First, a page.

Parnell is buried amid warring elements and in the presence of an immense assemblage. As a scene of great but suppressed excitement, and of still greater impressiveness, the funeral and its surroundings will never be forgotten by those who witness it, and it will long furnish a landmark in history for Ireland.


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Proclamation Banning O’Connell’s Repeal Meeting Issued

daniel-oconnellOn the night of Saturday, October 7, 1843, a proclamation is issued from Dublin Castle banning a Repeal Association meeting called by Daniel O’Connell north of the city at Clontarf on the following day.

The proclamation is written by the Prime Minister of the United Kingdom of Great Britain and Ireland, Sir Robert Peel, who calls the proposed meeting for the restoration of the Parliament of Ireland, abolished in 1801, “an attempt to overthrow the constitution of the British Empire as by law established.”

Two warships, the Rhathemus and the Dee, steam into Dublin Harbour, carrying around 3,000 British troops to ensure the mass rally in favour of Repeal of the Union does not take place. The nationalist newspaper, the Freeman’s Journal, alleges that the troops have been summoned to “cut the people down” and “run riot in the blood of the innocent.”

O’Connell, the charismatic leader of the Repeal Association, has always insisted that his movement is non-violent. On the banning of the meeting and the arrival of troops, he frantically moves to call it off and to prevent “the slaughter of the people.”

Handbills are posted around the streets of Dublin advising his supporters of the meeting’s cancellation. A prominent Dublin builder and O’Connell supporter, Peter Martin, is sent to Clontarf to dismantle the platform erected there. Other activists are sent on horseback to the roads leading into the city to send back the thousands converging on Clontarf for the meeting.

The following day passes without incident. The Freeman’s Journal rages against the “corrupt and impotent Government that has perverted the form of law for the purpose of robbing the people.”

The Warder, a Dublin unionist newspaper, had been urging the suppression of the “plainly illegal under common law” O’Connellite mass meetings for months. The newspaper stops short of calling for civil war in the run–up to the meeting. Now it declares itself satisfied. It congratulates the Conservative government for belatedly seeing sense.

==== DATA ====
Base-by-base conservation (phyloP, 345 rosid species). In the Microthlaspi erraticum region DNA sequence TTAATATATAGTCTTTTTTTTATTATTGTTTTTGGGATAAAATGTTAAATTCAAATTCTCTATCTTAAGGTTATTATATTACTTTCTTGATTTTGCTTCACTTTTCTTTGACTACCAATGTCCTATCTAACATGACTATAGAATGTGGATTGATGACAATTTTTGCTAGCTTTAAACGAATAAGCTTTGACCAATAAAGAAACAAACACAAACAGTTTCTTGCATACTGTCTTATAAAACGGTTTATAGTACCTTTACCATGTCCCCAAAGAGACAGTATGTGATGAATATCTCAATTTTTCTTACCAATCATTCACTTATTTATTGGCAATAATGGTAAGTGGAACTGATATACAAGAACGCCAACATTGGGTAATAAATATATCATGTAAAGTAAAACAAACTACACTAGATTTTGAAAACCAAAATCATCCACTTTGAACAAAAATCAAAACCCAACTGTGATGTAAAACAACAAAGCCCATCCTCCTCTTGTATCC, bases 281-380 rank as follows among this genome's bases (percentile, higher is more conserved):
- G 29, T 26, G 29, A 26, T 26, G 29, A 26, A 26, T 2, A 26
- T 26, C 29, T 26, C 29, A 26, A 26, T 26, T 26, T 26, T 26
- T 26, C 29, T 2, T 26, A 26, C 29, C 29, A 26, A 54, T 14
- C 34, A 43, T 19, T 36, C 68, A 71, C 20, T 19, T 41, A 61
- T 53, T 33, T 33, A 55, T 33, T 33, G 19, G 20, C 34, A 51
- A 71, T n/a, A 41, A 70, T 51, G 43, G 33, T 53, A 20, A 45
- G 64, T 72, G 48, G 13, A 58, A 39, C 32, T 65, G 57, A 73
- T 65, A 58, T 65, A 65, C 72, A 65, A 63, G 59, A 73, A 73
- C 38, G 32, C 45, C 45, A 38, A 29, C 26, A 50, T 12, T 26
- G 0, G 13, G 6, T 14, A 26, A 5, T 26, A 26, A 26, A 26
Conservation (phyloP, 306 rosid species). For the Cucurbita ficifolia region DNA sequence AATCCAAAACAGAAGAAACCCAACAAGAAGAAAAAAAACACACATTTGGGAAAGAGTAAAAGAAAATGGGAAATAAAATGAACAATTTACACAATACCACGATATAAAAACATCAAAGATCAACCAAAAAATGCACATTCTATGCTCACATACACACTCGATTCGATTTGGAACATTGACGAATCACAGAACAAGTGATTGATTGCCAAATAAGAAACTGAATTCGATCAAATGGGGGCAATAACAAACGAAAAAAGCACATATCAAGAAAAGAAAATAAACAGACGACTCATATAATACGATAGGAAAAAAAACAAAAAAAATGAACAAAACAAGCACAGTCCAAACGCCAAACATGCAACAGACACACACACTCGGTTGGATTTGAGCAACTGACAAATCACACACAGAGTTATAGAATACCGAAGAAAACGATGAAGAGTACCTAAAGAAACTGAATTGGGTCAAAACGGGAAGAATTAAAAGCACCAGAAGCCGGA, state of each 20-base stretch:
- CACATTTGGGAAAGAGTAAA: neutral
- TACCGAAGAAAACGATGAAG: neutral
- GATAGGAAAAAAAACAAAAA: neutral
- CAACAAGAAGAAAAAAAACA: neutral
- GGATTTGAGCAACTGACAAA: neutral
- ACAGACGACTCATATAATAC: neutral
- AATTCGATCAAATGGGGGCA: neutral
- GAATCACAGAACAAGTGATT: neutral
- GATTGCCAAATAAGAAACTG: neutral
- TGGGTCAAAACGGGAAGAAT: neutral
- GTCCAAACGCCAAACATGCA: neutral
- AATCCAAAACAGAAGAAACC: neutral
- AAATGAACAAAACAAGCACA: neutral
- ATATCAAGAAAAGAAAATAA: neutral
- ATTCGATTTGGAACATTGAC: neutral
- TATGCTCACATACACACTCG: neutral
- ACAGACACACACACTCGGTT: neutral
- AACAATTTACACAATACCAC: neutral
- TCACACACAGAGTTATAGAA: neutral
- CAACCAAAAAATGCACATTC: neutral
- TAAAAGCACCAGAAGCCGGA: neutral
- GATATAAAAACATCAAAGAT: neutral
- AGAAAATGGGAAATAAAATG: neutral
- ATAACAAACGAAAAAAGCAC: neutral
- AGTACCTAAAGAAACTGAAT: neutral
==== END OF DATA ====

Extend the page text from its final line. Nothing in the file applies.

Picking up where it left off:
By contrast, the Repeal camp is deeply split. Many, particularly those Young Irelanders grouped around The Nation, blame O’Connell for capitulation to the threat of force and for his unwillingness to confront the British government. They break from him acrimoniously the following year.

With the cancellation of the Clontarf meeting, O’Connell’s strategy of mass mobilisation in pursuit of Irish self government is over. He himself is arrested on charges of “seditious conspiracy” three days later.

(From: “Today in Irish History, The Repeal Meeting at Clontarf is Banned, 8 October 1843, John Dorney, The Irish Story (theirishstory.com), October 8, 2011)


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Laying of the Foundation Stone of Parliament House

parliament-houseThe foundation stone of Parliament House in College Green is laid on February 3, 1729 by Thomas Wyndham, 1st Baron Wyndham, the Lord Chancellor of Ireland. Parliament House is initially home to the Parliament of Ireland and later houses the Bank of Ireland. It is the world’s first purpose-built bicameral parliament house. The current parliament building is Leinster House.

The building is home to the two Houses of Parliament, serving as the seat of both chambers, the House of Lords and House of Commons, of the Parliament of the Kingdom of Ireland for most of the 18th century until that parliament is abolished by the Acts of Union 1800, when Ireland becomes part of the United Kingdom of Great Britain and Ireland.

In the 17th century, parliament settles at Chichester House, a town house in Hoggen Green (later College Green) formerly owned by Sir George Carew, Lord President of Munster and Lord High Treasurer of Ireland, which had been built on the site of a nunnery disbanded by King Henry VIII at the time of the dissolution of the monasteries. Carew’s house, named Chichester House after its later owner Sir Arthur Chichester, is a building of sufficient importance to have become the temporary home of the Kingdom of Ireland’s law courts during the Michaelmas law term in 1605. Most famously, the legal documentation facilitating the Plantation of Ulster is signed there on November 16, 1612.

Chichester House is in a dilapidated state, allegedly haunted and unfit for official use. In 1727 parliament votes to spend £6,000 on a new building on the site. It is to be the world’s first purpose-built two-chamber parliament building.